intensity of sound still varying. So, I am re-opening the defect.

Mukesh Thakur : GROWLLLL.....I am really mad now. I am sure that the

Sound waves of the two buildings are getting distorted due to some background

noice or something. Now I need to waste time to prove that it is because

of background noice.

Roshan D'Mello : No need for that. We will put the machines and run

them in vacuum and see.

Mukesh Thakur: ??

Result-----------------------

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If computer languages were car.

  • C is a racing car that goes incredibly fast but breaks down every fifty miles.

  • C++ is a souped-up racing car with dozens of extra features that only breaks down every 250 miles, but when it does, nobody can figure out what went wrong.

  • Java is a family station wagon. It's easy to drive, it's not too fast, and you can't hurt yourself.

  • C# is a competing model of family station wagons. Once you use this, you're never allowed to use the competitors' products again.

  • Lisp looks like a car, but with enough tweaking you can turn it into a pretty effective airplane or submarine.

  • Perl is supposed to be a pretty cool car, but the driver's manual is incomprehensible. Also, even if you can figure out how to drive a perl car, you won't be able to drive anyone else's.

  • Python is a great beginner's car; you can drive it without a license. Unless you want to drive really fast or on really treacherous terrain, you may never need another car.

  • Ruby is a car that was formed when the Perl, Python and Smalltalk cars were involved in a three-way collision. A Japanese mechanic found the pieces and put together a car which many people think was better than the sum of the parts.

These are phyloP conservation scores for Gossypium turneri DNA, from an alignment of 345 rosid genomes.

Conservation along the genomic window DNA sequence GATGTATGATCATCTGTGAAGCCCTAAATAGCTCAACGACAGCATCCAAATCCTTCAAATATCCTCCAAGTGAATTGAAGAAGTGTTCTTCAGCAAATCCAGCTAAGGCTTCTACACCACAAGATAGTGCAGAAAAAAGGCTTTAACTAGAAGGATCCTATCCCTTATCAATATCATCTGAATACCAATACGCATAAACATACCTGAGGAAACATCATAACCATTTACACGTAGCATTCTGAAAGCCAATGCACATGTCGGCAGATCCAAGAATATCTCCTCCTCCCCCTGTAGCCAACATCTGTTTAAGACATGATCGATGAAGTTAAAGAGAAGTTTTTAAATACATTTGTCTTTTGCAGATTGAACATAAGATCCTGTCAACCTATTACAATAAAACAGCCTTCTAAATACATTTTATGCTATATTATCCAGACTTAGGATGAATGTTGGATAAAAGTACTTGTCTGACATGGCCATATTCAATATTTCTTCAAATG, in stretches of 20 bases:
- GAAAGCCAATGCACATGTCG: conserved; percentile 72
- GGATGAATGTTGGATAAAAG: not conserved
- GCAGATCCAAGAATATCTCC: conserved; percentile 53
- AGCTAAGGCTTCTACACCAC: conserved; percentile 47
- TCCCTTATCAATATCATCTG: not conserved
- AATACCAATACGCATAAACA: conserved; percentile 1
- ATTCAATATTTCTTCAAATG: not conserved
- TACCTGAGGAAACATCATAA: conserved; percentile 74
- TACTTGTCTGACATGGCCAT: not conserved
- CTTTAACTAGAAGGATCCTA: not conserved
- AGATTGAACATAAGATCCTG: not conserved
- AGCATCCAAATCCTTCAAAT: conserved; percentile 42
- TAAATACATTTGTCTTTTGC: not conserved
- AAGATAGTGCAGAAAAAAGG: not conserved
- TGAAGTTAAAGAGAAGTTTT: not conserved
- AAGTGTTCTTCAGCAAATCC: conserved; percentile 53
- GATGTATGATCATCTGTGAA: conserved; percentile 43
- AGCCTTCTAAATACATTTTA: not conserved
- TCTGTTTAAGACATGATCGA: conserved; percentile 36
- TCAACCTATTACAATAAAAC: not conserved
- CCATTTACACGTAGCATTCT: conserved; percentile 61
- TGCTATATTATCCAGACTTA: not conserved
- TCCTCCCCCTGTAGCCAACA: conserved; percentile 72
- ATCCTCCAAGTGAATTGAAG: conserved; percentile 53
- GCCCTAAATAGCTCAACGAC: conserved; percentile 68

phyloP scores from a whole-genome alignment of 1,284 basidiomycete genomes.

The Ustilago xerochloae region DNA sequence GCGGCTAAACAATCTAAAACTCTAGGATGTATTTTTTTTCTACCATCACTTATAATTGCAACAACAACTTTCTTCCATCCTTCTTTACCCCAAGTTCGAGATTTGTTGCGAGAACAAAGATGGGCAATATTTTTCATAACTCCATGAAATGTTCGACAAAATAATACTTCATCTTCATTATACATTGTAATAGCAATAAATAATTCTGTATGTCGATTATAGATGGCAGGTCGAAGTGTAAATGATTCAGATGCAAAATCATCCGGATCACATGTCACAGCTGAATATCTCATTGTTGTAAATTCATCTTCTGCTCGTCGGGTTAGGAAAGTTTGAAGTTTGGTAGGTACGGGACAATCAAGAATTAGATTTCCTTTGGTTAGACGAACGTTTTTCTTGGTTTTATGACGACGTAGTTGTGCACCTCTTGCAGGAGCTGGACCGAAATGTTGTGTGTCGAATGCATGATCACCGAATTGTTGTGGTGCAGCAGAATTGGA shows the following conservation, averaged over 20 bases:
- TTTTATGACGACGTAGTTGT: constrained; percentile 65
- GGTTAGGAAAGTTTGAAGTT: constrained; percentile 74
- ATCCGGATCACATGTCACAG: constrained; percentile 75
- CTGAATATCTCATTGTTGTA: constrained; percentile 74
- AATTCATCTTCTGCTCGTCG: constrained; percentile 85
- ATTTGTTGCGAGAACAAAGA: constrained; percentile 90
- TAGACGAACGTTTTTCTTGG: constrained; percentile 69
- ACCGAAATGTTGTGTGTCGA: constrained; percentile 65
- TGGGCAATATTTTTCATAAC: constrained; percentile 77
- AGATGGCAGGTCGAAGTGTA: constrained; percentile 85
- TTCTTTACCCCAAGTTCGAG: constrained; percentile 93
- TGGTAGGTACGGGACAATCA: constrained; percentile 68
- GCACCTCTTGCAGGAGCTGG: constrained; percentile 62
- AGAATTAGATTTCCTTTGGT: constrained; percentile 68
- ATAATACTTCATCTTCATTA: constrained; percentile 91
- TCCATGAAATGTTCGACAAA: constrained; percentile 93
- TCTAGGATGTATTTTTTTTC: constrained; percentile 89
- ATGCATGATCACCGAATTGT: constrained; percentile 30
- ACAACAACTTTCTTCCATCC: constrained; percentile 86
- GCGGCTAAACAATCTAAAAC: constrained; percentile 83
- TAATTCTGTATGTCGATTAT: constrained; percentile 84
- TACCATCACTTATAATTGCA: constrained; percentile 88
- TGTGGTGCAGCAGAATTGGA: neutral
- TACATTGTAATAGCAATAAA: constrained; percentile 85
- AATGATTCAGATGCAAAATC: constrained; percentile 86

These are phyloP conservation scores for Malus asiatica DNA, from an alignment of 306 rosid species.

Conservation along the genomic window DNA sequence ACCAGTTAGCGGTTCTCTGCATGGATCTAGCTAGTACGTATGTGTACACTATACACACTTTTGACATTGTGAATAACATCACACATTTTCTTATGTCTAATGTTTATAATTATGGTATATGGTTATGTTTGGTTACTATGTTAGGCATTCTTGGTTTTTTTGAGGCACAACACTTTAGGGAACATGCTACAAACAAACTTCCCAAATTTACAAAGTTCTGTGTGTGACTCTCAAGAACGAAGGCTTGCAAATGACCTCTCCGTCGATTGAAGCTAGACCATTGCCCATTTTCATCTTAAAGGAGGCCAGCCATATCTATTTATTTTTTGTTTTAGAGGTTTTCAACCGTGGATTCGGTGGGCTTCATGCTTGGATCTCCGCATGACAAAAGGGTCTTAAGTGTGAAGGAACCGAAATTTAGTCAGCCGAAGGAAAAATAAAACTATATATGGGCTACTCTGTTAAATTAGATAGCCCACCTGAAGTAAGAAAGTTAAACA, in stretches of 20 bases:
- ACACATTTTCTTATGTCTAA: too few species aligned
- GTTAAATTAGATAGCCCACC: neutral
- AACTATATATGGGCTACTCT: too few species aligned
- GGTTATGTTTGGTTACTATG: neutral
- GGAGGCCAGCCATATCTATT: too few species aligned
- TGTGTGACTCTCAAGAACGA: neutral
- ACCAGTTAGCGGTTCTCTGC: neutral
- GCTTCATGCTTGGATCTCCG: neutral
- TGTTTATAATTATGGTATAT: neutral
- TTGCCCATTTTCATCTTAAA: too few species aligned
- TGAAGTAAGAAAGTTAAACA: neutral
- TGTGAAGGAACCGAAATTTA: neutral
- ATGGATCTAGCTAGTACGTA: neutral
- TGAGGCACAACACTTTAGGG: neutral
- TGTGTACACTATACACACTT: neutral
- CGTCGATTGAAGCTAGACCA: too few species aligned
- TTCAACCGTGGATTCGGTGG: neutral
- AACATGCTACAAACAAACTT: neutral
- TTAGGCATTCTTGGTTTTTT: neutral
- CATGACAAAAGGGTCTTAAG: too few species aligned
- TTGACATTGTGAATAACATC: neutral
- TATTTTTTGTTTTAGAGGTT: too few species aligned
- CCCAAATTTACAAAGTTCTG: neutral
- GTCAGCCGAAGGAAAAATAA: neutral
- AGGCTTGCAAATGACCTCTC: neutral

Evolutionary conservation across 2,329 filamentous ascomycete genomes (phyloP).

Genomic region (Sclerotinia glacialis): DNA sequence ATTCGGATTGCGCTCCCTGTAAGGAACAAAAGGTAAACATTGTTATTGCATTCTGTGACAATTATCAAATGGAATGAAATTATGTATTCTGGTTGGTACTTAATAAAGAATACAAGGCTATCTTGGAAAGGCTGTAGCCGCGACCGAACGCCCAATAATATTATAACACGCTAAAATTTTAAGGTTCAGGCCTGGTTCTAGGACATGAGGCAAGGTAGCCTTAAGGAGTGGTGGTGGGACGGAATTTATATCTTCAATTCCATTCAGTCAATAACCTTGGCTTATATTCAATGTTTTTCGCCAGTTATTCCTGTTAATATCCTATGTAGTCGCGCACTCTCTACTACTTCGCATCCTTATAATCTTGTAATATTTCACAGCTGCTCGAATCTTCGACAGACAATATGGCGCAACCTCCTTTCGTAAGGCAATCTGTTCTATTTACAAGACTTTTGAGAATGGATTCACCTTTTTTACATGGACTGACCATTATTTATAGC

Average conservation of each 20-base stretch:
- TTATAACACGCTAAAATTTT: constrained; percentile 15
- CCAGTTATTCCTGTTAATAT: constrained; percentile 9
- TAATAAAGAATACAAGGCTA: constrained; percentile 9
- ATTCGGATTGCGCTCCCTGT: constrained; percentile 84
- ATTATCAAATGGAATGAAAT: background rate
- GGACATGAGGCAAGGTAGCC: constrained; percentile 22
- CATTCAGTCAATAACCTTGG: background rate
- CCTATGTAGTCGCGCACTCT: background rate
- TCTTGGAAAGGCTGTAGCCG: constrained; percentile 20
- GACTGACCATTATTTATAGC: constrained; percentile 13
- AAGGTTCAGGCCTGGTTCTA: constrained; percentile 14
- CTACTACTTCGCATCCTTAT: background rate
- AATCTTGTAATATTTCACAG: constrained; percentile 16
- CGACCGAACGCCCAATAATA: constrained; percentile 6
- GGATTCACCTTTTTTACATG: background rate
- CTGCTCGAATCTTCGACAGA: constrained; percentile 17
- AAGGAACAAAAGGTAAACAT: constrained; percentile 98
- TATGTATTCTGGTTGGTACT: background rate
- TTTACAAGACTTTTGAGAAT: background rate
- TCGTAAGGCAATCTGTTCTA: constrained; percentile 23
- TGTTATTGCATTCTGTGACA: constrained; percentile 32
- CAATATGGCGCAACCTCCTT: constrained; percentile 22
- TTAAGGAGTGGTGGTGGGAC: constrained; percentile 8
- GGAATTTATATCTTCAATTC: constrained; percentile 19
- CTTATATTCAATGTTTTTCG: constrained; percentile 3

• Fortran is a pretty primitive car; it'll go very quickly as long as you are only going along roads that are perfectly straight. It is believed that learning to drive a Fortran car makes it impossible to learn to drive any other model.

  • Cobol is reputed to be a car, but no self-respecting driver will ever admit having driven one.

  • Assembly Language is a bare engine; you have to build the car yourself and manually supply it with gas while it's running, but if you're careful it can go like a bat out of hell.

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Picasso's full name was Pablo Diego José Francisco de Paula Juan Nepomuceno María de los Remedios Cipriano de la Santísima Trinidad Ruiz y Picasso.

But close friends just called him PABLO~1.

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1  
PABLOD~1(without this trailing crap that SO requires) –  Windows programmer Aug 17 '09 at 3:51

Who's General Failure & why's he reading my disk?

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Every developer starts out by being Optimistic. Optimistic programmers assume that system calls will always succeed, there is always enough memory and disk space, and there really is a Santa Claus.

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Q: How many IT Support people does it take to change a lightbulb?

A: Have you tried turning it Off and On?

(RSPCT2 The IT Crowd)

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Have you tried turning it off and on again? –  avakar Jul 19 '09 at 18:25

Q: How many Pentium chip designers does it take to screw in a light bulb? A: 0.999994637287432

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An inscription on the gravestone of a programmer reads:

General protection fault - 10.10.61

Runtime error - 23.09.1998

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I guess we could add "404 not found - 12.12.2008" :) –  utku_karatas Dec 12 '08 at 6:22
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I like how the first date is a 2 digit year since storage for 4 digit years would be expensive on 1961 hardware. –  jmucchiello Dec 30 '08 at 6:56